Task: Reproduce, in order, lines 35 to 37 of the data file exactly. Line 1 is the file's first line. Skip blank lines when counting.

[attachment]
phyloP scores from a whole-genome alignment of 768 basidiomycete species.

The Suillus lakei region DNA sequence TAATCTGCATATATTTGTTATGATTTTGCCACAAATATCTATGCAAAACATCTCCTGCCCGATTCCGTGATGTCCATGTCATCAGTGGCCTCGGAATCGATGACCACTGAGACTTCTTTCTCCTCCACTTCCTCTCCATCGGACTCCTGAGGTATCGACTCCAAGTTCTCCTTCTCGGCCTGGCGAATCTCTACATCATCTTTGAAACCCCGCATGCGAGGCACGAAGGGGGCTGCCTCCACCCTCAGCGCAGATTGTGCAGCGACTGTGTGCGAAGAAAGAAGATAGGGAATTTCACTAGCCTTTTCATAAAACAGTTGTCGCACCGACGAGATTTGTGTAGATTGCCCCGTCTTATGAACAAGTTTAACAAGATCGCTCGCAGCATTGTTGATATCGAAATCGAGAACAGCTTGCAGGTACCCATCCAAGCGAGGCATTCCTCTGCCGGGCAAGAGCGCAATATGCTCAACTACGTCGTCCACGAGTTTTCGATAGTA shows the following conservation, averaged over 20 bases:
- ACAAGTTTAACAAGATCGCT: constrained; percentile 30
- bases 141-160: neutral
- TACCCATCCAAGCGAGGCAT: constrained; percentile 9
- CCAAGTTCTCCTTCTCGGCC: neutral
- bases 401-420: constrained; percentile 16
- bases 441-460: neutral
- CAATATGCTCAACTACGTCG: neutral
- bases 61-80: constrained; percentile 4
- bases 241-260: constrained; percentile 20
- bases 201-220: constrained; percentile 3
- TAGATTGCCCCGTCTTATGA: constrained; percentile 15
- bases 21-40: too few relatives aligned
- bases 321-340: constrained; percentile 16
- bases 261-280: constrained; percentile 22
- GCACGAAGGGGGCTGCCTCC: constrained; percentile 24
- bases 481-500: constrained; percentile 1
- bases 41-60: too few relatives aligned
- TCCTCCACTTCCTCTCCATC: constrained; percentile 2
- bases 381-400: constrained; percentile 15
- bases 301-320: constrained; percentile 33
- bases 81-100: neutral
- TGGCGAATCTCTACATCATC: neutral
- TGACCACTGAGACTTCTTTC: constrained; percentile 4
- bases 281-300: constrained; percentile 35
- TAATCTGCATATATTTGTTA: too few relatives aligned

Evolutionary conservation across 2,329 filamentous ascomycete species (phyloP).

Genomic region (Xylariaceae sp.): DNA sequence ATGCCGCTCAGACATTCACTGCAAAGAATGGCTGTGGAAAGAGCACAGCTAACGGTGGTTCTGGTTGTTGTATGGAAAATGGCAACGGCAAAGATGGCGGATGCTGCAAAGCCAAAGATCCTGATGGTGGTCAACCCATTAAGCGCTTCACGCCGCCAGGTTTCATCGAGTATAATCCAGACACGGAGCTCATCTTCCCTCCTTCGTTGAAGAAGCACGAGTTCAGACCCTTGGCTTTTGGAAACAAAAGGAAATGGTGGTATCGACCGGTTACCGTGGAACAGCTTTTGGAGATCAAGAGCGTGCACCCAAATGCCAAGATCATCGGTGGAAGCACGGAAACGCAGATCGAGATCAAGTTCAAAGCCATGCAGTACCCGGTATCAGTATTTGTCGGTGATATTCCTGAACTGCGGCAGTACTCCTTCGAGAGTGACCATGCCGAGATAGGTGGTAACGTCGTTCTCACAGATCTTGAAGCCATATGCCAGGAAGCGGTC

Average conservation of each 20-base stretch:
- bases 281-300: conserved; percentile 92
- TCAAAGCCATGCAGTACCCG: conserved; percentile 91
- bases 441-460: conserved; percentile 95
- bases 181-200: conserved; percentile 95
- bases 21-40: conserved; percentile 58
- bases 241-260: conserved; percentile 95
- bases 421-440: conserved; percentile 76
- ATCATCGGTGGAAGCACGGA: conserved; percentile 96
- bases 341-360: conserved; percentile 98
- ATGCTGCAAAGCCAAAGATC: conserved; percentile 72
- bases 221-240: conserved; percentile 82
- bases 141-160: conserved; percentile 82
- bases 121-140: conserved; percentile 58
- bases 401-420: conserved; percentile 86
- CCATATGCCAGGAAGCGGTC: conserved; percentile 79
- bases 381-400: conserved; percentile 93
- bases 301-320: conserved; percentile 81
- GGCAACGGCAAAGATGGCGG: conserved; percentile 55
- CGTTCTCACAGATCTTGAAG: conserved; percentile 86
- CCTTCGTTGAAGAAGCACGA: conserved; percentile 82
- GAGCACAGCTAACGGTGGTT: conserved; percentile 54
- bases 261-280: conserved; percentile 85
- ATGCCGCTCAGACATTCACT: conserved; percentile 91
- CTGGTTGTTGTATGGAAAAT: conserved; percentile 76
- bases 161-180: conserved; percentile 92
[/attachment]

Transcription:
- bases 21-40: conserved; percentile 58
- bases 241-260: conserved; percentile 95
- bases 421-440: conserved; percentile 76